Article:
• Martyn Rhys Vaughan


One of the enduring tropes of SF is the "Hollow Earth" concept, where the traveller encounters a subterranean world filled with monsters and (perhaps) beauteous maidens.

Although Edgar Rice Burroughs is renowned for this type of story, he is far from the originator of the idea.

Ludvig Holberg (1684-1754) was born in Bergen, Norway. His novel, written in Latin, "Niels Klim's Underworld Travels" tells of how the eponymous hero falls into a shaft near Bergen which transports him to the centre of the Earth, which has its own inner sun and system of planets. He falls on one called Nazar. Nazar is divided into different countries, and the one in which he lands is ruled by intelligent, walking trees (another first for Holberg). He travels throughout Nazar discovering strange customs such as one in which only the young are allowed to rule. In another, he is shocked to find sexual equality and campaigns to have females removed from public office. Eventually, the Nazarians tire of him and he is banished to the inner surface of the great void, which is inhabited by intelligent monkeys; one of whose females is desirous of mating with him. Fortunately, he falls into another shaft which has the opposite polarity and returns him to the surface where he discovers he has been away for 12 years.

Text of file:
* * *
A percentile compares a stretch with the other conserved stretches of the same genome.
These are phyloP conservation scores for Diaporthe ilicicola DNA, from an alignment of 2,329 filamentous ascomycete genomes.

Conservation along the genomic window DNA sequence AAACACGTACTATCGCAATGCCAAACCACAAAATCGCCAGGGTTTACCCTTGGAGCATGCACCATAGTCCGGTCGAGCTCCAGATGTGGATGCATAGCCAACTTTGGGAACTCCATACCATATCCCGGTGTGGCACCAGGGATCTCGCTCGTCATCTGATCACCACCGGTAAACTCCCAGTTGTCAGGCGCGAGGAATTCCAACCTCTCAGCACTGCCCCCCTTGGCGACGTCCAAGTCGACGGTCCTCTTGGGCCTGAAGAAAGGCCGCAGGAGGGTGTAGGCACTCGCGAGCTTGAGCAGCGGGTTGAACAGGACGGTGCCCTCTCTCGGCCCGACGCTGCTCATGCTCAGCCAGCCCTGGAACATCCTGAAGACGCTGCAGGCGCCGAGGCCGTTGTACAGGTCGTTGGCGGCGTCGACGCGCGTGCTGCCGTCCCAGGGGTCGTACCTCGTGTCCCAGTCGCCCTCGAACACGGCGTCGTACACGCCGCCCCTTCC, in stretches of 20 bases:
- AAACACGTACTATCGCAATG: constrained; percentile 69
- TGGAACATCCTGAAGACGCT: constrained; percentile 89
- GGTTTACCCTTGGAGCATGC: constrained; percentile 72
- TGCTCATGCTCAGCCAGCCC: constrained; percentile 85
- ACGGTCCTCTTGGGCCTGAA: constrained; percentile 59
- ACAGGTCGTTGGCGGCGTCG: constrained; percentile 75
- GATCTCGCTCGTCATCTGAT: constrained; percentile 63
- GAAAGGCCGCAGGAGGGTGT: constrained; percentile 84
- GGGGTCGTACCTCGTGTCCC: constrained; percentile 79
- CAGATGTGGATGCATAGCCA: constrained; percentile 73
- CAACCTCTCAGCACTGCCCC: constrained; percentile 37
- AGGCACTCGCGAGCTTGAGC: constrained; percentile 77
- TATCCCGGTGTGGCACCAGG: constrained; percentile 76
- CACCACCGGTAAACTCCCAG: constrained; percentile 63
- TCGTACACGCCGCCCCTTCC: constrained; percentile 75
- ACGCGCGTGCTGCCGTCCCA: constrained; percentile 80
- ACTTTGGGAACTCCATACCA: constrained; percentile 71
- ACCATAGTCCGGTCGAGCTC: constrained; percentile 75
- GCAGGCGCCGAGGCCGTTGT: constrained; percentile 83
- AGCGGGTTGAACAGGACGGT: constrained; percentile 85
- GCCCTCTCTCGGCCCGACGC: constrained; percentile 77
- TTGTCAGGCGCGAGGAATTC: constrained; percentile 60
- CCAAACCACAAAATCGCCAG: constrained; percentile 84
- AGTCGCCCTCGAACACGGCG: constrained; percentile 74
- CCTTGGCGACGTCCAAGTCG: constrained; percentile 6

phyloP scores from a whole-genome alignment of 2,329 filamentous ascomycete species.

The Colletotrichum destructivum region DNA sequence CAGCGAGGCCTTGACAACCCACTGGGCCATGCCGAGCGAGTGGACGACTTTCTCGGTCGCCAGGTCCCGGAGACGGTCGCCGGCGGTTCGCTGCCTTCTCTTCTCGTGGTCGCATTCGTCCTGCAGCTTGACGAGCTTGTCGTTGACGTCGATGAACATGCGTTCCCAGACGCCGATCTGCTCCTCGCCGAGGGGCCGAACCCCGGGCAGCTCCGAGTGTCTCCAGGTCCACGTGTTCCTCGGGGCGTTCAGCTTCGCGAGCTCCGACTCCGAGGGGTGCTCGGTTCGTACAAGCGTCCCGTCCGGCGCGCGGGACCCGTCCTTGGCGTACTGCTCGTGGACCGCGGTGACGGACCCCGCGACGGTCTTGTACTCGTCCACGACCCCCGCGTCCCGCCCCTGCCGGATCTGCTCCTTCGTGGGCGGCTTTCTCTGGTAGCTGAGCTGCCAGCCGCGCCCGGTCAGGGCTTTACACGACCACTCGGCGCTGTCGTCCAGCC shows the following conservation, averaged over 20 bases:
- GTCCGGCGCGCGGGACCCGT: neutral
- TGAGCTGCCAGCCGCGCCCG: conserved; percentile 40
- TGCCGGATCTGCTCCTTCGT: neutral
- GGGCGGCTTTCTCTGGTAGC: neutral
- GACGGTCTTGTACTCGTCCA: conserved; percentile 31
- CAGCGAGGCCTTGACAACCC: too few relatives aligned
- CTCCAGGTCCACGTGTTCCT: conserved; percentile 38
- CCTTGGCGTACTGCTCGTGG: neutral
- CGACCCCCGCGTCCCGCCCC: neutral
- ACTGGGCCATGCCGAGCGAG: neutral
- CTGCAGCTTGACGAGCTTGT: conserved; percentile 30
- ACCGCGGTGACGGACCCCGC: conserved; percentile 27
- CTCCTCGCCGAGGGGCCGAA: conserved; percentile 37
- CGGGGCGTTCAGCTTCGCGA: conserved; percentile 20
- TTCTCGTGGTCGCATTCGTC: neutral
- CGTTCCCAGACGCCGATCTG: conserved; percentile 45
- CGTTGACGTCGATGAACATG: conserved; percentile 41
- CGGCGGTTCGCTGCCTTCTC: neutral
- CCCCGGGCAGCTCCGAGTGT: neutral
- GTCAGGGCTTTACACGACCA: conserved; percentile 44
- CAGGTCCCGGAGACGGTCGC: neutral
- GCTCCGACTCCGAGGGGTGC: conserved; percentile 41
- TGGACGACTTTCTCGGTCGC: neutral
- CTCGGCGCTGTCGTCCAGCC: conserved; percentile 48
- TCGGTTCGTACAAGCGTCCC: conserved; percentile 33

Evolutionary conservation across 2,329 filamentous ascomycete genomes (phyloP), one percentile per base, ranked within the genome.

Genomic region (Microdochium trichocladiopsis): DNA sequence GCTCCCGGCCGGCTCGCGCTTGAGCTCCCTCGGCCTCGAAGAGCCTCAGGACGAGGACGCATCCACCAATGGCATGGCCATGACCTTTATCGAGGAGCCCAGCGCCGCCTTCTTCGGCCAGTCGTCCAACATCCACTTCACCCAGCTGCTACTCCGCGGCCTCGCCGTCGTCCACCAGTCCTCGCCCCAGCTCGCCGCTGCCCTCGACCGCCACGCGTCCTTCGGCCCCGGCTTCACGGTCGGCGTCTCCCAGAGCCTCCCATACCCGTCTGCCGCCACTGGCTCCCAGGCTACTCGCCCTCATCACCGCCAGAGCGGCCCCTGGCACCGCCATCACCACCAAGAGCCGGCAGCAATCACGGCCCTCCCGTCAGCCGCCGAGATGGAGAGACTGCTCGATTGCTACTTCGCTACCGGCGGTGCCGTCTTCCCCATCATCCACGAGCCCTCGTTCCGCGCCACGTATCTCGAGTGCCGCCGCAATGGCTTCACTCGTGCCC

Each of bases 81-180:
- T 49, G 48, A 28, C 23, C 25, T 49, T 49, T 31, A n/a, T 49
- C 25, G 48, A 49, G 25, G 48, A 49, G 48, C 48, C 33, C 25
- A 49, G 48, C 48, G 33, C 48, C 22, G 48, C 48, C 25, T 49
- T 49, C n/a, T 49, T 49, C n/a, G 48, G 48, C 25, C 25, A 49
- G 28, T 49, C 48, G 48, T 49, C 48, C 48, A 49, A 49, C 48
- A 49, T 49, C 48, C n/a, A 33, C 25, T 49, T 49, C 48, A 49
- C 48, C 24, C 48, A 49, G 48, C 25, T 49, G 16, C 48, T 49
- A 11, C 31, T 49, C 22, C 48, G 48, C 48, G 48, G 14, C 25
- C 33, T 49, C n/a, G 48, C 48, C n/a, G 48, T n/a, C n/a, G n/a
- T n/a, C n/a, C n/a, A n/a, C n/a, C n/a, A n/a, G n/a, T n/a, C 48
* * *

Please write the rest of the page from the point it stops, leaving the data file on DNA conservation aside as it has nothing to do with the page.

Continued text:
1 view0 comments

Recent Posts

See All

A Quote From "The Last Man"

What are we, the inhabitants of this globe, least among the many that people infinite space? Our minds embrace infinity; the visible mechanism of our being is subject to merest accident. Day by day we

Mary Shelley - Part Four

Mary Shelley Part Four: THE LAST MAN This work appeared in 1826, with the writer being described simply as "The Author of Frankenstein." The setting is England in the early 2070s. It is now a republic

Mary Shelley - Part Three

MARY SHELLEY – Part Three So what is it about Mary Shelley’s work that establishes it as the first modern SF story? The answer lies in Victor Frankenstein’s attitudes and methods. As he begins his wor

©2019 by Martyn Rhys Vaughan. Proudly created with